FIGURE 3 shows the plan view of two political fortune cards, the printing thereon and the number of such cards utilized with the invention being arbitrary, the two cards shown being for purposes of illustration and example;

FIGURE 4 shows several overlay pieces, the pieces shown being exemplary of the fifty-one pieces utilized, said pieces being congruous with the State boundaries provided on the map shown in FIGURE 1 and adapted for superposition with respect to said boundaries as illustrated in FIGURE 1;

FIGURE 5 shows a move selection device comprised of a pair of dice; and

FIGURE 6 shows a pair of exemplary playing pieces designed in the motif of a political campaign.

The numebr of States, of votes, etc., which are disclosed herein may vary from time to time and therefore are not to be considered a restriction on the elements of the invention or the mode of operation thereof.

Referring now in detail to the drawings, it will be observed in FIGURE 1 that the periphery 2 of playing board 1 is divided into a plurality of playing zones generally identified by numeral 4. One of these playing zones 6 is more particularly used as either the starting position or as a campaign-rest Zone as designated in FIGURE 1. Certain of the zones identified as 8 will be referred to as political fortune zones. Certain of the zones identified as 10 serve, according to the option of the player, as a campaign-rest or political fortune zone. Zone 12, as illustrated, is a campaign-rest zone. The remaining playing zones, which number fifty-one in total and are designated by numeral 14 represent the fifty-one State zones including the District of Columbia. As will 'be noted, each State zone includes the name of the State, said State zones being arranged in clockwise alphabetical order beginning with Alabama and ending with Wyoming. A map of the United States generally designated by numeral 16 is disposed substantially centrally of said playing board 1, the boundaries of each State individually shown thereon being outlined as will be seen in FIGURE 1 of the drawings. As will be further observed the map is divided into regional sections, the latter being respectively differently colored whereby the northestern section 18 is gray, the South Atlantic section 20 is orange, the north central section 22 is green, the south central section 24 is red, the mountain section 26 is yellow, and the Pacific section 28 including Alaska and Hawaii is blue. Thus, each of the States outlined on the map is color designated in accordance with the color of the regional section within which it lies. Also, as shown, the number representing the electoral college votes of each state is designated on the respective States outlined on said map. Thus, e.g., Texas indicated by numeral 30 and which is within the south central regional section 24 is red in color and is imprinted with the numeral twenty-five, the latter being the number of electoral college votes allocated to Texas.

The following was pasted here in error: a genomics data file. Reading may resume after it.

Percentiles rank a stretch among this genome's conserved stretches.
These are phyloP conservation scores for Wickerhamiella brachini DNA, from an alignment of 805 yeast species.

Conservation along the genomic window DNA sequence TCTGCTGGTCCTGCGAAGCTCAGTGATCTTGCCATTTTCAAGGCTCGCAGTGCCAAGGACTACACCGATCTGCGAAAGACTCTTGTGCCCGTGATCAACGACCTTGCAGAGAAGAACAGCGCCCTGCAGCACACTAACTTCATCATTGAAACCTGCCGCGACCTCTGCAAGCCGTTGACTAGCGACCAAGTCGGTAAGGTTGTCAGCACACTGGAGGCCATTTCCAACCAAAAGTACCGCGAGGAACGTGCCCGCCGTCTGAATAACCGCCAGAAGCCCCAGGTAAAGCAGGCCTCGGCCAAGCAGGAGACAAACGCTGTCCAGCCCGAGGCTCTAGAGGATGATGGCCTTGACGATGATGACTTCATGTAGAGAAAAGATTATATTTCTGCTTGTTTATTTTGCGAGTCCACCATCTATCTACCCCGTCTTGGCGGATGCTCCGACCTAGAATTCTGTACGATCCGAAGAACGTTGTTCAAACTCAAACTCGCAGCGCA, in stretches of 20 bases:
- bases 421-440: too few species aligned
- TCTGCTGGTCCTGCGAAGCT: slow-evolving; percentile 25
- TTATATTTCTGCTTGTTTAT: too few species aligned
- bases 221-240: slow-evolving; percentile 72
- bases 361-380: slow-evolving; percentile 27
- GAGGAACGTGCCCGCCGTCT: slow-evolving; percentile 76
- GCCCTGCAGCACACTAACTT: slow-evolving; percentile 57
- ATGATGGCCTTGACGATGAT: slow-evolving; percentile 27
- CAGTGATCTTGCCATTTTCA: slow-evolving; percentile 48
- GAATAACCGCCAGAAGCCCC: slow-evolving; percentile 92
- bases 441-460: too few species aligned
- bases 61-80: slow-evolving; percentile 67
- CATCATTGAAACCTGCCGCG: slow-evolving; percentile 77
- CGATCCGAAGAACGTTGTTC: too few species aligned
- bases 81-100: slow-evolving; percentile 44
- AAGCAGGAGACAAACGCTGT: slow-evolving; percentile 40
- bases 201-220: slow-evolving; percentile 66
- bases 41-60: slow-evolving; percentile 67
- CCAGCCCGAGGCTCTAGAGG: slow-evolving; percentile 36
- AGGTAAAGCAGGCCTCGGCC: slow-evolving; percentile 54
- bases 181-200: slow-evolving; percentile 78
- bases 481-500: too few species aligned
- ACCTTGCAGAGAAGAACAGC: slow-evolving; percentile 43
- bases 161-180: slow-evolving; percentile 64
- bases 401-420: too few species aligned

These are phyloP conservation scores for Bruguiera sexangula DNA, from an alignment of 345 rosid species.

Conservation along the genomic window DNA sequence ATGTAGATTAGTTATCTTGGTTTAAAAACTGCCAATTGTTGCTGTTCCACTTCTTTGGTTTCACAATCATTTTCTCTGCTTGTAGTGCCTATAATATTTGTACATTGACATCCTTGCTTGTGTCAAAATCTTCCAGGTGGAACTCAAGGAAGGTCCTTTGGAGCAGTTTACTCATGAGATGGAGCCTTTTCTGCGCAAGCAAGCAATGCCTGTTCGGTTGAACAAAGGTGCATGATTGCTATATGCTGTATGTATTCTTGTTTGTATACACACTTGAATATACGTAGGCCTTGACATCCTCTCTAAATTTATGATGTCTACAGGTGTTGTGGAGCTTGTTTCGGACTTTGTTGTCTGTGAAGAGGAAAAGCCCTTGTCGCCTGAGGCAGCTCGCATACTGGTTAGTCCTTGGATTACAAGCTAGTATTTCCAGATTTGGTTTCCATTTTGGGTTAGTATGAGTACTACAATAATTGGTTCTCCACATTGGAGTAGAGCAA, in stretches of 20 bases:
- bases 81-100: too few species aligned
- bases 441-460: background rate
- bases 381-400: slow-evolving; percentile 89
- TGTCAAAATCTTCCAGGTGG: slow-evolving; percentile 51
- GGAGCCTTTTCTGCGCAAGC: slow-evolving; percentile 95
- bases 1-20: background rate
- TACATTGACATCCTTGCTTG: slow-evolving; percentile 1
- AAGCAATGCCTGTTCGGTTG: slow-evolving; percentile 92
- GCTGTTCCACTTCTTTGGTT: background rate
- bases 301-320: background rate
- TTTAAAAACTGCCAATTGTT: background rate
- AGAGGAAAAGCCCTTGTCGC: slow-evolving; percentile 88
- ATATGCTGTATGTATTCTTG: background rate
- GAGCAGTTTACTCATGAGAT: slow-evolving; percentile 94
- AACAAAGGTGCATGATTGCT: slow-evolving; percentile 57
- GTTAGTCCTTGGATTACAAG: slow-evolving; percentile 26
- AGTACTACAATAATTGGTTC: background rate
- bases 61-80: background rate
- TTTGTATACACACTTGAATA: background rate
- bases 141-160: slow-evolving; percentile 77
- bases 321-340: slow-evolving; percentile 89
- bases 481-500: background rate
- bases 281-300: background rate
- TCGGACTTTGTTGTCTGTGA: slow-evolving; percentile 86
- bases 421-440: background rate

Each state zone 14 is color designated in correspondance with the color designation of the respective regional section of the United States in which it is located. Thus, e.g., state zone 32 which is Texas has a red color designation thereon to thereby correspond with the red colored regional section 24 within which Texas lies on map 16. Each state zone is further provided with a numerical indicium, said indicium being designative of the number of electoral college votes allocated to said state as determined by the number of Senators and Representatives thereof. The numerical indicium appearing on each state zone is, as shown, in correspondence with the number appearing on the respective state as outlined on said map. Hence, Texas 30, e.g., outlined on said map and state zone 32 representing Texas, each have the number twenty-five appearing thereon.